FIG. 16A depicts electrodes 1602, 1608 coupled to a manufacturing aid 1600, and a scaffold assembly 1614 for assembling one of the electrodes together with the scaffold assembly, in accordance with embodiments of the disclosure. The electrodes 1602, 1608 are shown held together by a manufacturing aid 1600. The manufacturing aid 1600 may comprise the same or similar material as the electrodes 1602, 1608, or may comprise a different (e.g., insulative material). Further yet, the manufacturing aid 1600 and the electrodes 1602, 1608 may be formed from the same piece of material. In addition, although two electrodes 1602, 1608 are shown in FIG. 16A, multiple additional electrodes may be provided with the manufacturing aid 1600. According to embodiments, the manufacturing aid 1600 may be a portion of a metal strip from which the electrodes are progressively stamped, e.g., using a progressive die.

Each of the electrodes 1602, 1608 is provided with a break-away section 1606, 1612. The break-away sections 1606, 1612 are coupled at one end to the manufacturing aid 1600, and at the other end to break-away tabs 1604, 1610, which are in turn coupled to the electrodes 1602, 1608. Although multiple scaffold assemblies may be provided, a single scaffold assembly 1614 is shown in FIG. 16A for simplicity. The scaffold assembly 1614 includes an alignment portion 1616 to aid in positioning the one of the electrodes 1602, 1608 on the scaffold assembly 1614.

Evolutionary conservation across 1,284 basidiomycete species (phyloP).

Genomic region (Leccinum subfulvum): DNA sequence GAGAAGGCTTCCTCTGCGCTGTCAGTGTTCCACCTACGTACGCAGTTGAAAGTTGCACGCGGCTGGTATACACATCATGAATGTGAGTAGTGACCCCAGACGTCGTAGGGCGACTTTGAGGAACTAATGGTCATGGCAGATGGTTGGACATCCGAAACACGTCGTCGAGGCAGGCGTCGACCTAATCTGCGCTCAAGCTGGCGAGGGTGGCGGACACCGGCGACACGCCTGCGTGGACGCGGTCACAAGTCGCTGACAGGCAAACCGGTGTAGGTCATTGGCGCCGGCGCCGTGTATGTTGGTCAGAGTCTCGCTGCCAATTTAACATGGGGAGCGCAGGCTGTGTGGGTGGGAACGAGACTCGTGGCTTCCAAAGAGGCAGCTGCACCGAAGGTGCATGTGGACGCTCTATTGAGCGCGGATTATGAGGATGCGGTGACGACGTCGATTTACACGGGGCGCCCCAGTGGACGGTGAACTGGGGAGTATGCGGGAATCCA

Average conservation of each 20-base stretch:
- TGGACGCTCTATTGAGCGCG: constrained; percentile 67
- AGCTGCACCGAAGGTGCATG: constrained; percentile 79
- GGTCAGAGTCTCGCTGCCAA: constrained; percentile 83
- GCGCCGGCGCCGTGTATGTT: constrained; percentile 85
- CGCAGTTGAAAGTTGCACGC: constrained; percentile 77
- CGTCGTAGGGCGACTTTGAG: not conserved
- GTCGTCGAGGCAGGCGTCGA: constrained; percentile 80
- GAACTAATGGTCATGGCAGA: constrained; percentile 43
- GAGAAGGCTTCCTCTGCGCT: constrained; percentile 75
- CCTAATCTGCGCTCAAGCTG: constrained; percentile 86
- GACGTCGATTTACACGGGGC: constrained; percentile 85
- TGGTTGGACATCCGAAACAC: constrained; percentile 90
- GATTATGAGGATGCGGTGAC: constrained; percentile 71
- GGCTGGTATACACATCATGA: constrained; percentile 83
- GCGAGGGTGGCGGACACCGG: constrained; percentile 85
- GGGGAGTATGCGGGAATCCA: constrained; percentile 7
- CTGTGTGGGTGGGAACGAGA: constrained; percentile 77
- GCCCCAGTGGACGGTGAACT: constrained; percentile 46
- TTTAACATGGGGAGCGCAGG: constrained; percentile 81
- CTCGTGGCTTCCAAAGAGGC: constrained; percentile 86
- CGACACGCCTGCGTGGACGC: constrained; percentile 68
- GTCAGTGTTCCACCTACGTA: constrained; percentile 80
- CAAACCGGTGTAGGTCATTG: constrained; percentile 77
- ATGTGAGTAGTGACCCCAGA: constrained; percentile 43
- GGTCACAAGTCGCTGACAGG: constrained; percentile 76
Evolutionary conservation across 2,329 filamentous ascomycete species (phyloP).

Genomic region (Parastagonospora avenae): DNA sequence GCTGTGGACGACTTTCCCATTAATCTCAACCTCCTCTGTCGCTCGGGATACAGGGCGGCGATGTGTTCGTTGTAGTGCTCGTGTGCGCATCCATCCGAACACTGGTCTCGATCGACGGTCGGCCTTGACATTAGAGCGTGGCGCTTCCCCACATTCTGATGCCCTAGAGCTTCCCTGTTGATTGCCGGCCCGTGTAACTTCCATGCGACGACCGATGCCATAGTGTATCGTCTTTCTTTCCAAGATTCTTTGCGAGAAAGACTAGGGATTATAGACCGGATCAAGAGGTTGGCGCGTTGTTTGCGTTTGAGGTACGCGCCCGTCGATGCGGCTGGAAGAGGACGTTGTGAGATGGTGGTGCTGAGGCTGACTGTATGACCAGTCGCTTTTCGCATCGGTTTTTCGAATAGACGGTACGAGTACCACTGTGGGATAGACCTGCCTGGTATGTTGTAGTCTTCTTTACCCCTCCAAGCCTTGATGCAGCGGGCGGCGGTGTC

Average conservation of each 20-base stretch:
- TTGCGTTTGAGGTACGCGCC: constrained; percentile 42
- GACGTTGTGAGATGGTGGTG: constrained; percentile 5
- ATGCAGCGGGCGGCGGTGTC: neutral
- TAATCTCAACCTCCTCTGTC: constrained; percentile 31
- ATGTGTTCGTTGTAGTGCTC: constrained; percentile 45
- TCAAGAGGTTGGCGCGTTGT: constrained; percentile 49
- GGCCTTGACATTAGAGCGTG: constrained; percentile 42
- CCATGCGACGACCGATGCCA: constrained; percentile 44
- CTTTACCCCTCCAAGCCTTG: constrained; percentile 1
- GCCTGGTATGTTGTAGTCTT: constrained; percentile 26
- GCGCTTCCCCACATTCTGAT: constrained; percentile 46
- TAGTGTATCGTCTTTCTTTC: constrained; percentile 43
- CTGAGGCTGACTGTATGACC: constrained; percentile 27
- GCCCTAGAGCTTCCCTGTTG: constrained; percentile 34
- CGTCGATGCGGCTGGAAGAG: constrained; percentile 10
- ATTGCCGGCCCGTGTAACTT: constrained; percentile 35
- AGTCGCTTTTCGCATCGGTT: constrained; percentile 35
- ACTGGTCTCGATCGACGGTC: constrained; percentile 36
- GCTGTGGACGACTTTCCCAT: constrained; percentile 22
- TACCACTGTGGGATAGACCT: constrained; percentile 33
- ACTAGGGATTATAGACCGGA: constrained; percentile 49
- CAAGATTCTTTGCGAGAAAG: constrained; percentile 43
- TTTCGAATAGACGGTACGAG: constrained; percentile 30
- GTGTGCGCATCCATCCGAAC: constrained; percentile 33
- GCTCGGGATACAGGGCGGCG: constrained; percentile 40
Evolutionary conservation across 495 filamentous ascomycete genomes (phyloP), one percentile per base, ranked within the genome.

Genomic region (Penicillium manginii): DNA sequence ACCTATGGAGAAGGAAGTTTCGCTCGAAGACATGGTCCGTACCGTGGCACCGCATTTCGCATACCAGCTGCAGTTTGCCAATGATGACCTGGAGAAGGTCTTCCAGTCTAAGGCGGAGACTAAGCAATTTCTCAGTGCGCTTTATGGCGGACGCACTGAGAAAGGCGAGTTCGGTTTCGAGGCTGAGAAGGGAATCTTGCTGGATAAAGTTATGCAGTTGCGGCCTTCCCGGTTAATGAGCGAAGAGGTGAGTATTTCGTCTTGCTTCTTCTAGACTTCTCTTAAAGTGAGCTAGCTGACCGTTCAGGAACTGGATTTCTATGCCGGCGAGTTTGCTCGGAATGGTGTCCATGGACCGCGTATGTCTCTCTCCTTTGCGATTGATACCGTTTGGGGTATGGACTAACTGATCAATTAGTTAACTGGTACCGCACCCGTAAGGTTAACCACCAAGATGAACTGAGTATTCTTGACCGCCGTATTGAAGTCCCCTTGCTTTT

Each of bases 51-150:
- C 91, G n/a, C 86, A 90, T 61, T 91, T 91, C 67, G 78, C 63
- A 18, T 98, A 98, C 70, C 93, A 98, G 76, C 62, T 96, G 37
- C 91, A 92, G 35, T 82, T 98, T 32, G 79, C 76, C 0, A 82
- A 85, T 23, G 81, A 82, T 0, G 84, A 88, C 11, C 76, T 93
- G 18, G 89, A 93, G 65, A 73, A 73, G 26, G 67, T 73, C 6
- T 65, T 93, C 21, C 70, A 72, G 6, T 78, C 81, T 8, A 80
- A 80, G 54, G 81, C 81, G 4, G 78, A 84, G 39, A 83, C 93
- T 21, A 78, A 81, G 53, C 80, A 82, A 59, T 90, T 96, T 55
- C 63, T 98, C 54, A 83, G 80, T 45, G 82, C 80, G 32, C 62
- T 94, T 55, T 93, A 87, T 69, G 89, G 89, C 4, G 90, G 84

FIG. 16B depicts the electrode 1612 assembled together with the scaffold assembly 1614 as shown in FIG. 16A, in accordance with embodiments of the disclosure. The alignment portion 1616 is shown aligned with the break-away section 1608. After the alignment between the electrode 1612 and the scaffold 1614, the break-away section 1608 and the break-away tab 1610 can be removed from the electrode 1612. The break-away section 1608 and the break-away tab 1610 remain with the manufacturing aid 1600. In certain instances, the break-away tab 1610 have a “v” shape or indentation due to a reduced thickness relative to the break-away section 1608. In these instances, the break-away section 1608 and the break-away tab 1610 may be removed by a bend (e.g., between approximately a 45 degree and approximately a 90 degree bend) to remove the electrode 1612 from the scaffold 1614. As would be understood, multiple scaffold assemblies aligned with the multiple electrodes at the same time. Alignment portions provided with each scaffold assembly allows for a manufacturer, either by manual visual inspection or by using an automated procedure, to align multiple scaffold assemblies and electrodes together at the same time.